Busting the Nightcap Myth

The nightcap is a staple of the drinking culture. It's often used as an excuse to stay out just a bit longer before heading home or as a reason to have a drink to help unwind before bed. But where did the term nightcap even come from, and does it actually help?

The origin of the nightcap

The term "nightcap" has been in use since at least the 14th century in the English language. Its origin lies in the literal meaning of a cap worn to bed at night to keep one's head warm. Over time, it also came to refer to a final alcoholic drink consumed before going to bed. The association between alcohol and the nightcap likely developed because people would often have a drink before retiring for the night, believing it could help them relax and sleep better. 

Busting the nightcap myth

While a nightcap may help get you to sleep, as alcohol can initially make you feel drowsy, studies show that its effects on the second half of your sleep aren't great. Alcohol can disrupt the later stages of sleep, leading to poorer overall sleep quality. 

The reason alcohol makes you sleepy is due to its effects on the central nervous system. When you consume alcohol, it affects neurotransmitters in the brain, particularly gamma-aminobutyric acid (GABA). GABA is an inhibitory neurotransmitter that helps regulate brain activity and promotes relaxation.

When alcohol enhances the effects of GABA, it can lead to feelings of calmness and relaxation. It also inhibits glutamate, another neurotransmitter involved in arousal and excitability. As a result, alcohol can dampen the activity of the brain, making you feel less alert and more inclined to sleep. Alcohol can also affect other neurotransmitters and hormones involved in sleep regulation, such as serotonin and adenosine. These effects contribute to the drowsiness and sedation commonly associated with alcohol consumption.

But even though alcohol initially makes you sleepy, it still interferes with the body's natural sleep cycle by suppressing REM (rapid eye movement) sleep and disrupting the normal progression of sleep stages. This can lead to fragmented sleep and waking up not feeling too fresh even after a full night's sleep. Also, alcohol is a diuretic, meaning it increases urine production, which can result in waking up during the night to use the bathroom.

So, even though a nightcap might sound like a good idea at first, you might want to rethink it if you want to have a refreshing night of sleep. 

Swap out the nightcap

After a long stressful week(or even workday!), you might want to unwind. We don't blame you! While it may be tempting to reach for your glass of white wine to take the edge off, we encourage trying an alternative that can help promote relaxation and better sleep without the negative effects of alcohol.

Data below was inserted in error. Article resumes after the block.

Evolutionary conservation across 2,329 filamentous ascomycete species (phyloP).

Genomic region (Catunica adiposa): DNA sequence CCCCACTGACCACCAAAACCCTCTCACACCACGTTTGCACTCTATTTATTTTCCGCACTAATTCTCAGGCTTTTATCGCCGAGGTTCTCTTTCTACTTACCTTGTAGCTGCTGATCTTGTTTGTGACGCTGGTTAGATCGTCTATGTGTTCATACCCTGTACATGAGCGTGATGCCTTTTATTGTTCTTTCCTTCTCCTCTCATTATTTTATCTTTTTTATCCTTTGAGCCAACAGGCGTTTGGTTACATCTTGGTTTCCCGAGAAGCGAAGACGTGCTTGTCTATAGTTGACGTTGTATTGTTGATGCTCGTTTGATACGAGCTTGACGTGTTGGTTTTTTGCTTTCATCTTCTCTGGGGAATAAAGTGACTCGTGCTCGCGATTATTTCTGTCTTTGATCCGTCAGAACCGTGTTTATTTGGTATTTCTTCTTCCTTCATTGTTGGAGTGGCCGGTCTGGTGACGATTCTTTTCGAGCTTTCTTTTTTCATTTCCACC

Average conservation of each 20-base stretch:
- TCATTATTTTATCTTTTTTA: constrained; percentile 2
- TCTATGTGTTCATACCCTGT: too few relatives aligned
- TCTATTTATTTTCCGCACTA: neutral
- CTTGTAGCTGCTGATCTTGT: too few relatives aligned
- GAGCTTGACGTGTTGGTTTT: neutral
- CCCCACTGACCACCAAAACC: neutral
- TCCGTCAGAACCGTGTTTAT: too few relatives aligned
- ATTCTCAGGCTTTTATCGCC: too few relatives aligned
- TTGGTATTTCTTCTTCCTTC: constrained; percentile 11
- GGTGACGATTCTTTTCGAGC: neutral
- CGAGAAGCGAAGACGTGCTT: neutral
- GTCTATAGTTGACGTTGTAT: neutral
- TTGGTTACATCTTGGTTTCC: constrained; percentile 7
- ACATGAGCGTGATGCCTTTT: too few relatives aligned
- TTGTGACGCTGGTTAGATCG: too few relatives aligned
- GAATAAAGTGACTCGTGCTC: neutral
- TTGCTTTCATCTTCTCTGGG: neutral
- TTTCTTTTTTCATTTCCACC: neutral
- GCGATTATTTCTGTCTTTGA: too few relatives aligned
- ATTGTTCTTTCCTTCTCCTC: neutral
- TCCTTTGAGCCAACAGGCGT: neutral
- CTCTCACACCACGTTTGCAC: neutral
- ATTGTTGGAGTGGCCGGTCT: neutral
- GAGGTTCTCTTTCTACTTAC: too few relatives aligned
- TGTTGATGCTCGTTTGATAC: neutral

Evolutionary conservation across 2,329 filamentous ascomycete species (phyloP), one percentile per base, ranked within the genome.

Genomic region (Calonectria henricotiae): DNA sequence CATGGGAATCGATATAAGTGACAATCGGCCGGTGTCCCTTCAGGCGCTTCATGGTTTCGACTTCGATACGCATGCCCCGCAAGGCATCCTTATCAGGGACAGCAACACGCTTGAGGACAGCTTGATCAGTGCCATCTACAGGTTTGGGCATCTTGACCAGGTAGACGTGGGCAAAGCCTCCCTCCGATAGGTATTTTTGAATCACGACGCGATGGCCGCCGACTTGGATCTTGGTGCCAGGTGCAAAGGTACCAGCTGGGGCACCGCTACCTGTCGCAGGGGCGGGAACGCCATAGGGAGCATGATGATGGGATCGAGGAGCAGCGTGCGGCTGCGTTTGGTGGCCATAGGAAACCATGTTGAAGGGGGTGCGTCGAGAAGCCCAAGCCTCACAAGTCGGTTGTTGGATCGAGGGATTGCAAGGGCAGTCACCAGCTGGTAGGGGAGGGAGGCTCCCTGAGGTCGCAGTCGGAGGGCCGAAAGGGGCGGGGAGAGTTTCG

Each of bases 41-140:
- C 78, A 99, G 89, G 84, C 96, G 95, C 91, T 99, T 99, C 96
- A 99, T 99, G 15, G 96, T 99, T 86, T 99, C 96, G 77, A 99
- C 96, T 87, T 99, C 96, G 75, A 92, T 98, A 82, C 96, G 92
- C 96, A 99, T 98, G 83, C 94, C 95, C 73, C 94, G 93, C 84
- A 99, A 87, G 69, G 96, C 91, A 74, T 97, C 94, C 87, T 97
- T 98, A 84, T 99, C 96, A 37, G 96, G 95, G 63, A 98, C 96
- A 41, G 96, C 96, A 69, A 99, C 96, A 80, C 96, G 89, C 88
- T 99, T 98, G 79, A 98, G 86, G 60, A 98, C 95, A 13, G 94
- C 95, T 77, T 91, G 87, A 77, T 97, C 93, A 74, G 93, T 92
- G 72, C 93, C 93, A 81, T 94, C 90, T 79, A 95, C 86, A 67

Herbal tea: Certain herbal teas like chamomile, valerian root, or lavender are known for their calming properties and can help relax the mind and body before bedtime.

Warm milk: Warm milk contains tryptophan, an amino acid precursor to serotonin and melatonin, neurotransmitters involved in sleep regulation. A warm glass of milk before bed may promote relaxation and sleepiness.

Non-alcoholic drinks: Pour a glass of your favorite NA or create a mocktail with a zero-proof spirit to get the same experience of having a nightcap without the less desirable side effects. Here are some of our favorites

Meditation or deep breathing exercises: Engaging in relaxation techniques such as meditation, deep breathing, or progressive muscle relaxation can help calm the mind and prepare the body for sleep.

Reading a book: Reading a book before bed can help distract the mind from worries or stressors and signal the body that it's time to wind down and relax.

Light stretching or gentle yoga: Doing some light stretching or gentle yoga poses before bed can help release tension in the body and promote relaxation.

Aromatherapy: Using essential oils like lavender, chamomile, or sandalwood in a diffuser or applying them topically can help create a calming atmosphere and promote relaxation.

Listening to calming music or nature sounds: Listening to soothing music or nature sounds can help quiet the mind and create a peaceful environment conducive to sleep.

The rise of the Sleepy Girl Mocktail

Your social media feed may be filled with a new recipe lately–cue the sleepy girl mocktail, a drink that has everyone on TikTok & Instagram buzzin'. The recipe calls for half a cup of tart cherry juice, a scoop of magnesium powder, and a prebiotic soda or soda water. But does it actually work? In theory, yes! This mocktail is a combination of powerful ingredients known to have numerous health benefits. 

Tart cherries are a natural source of melatonin, a hormone that regulates sleep-wake cycles. And several studies have suggested that drinking tart cherry juice may improve sleep duration and quality. Tart cherries also have anti-inflammatory properties that may help reduce inflammation in the body which may indirectly support better sleep. 

Adding a scoop of magnesium also helps regulate melatonin in addition to GABA, promoting calming effects. Magnesium also acts as a natural muscle relaxant, has anti-stress properties, and helps activate the "rest and digest" system, also known as the parasympathetic nervous system.  

If you're using prebiotic soda as the base of your mocktail, you may be helping support a healthy balance of gut bacteria. As a healthy gut is important for digestion, nutrient absorption, and immune function, adding prebiotics or probiotics into your mocktails is not a bad idea! 

So perhaps, the Sleepy Girl Mocktail is a great alternative! However, before incorporating this new drink into your bedtime routine, it's advisable to consult with a healthcare professional. What works for some might not work for others. 

Written by: Elena Rogers

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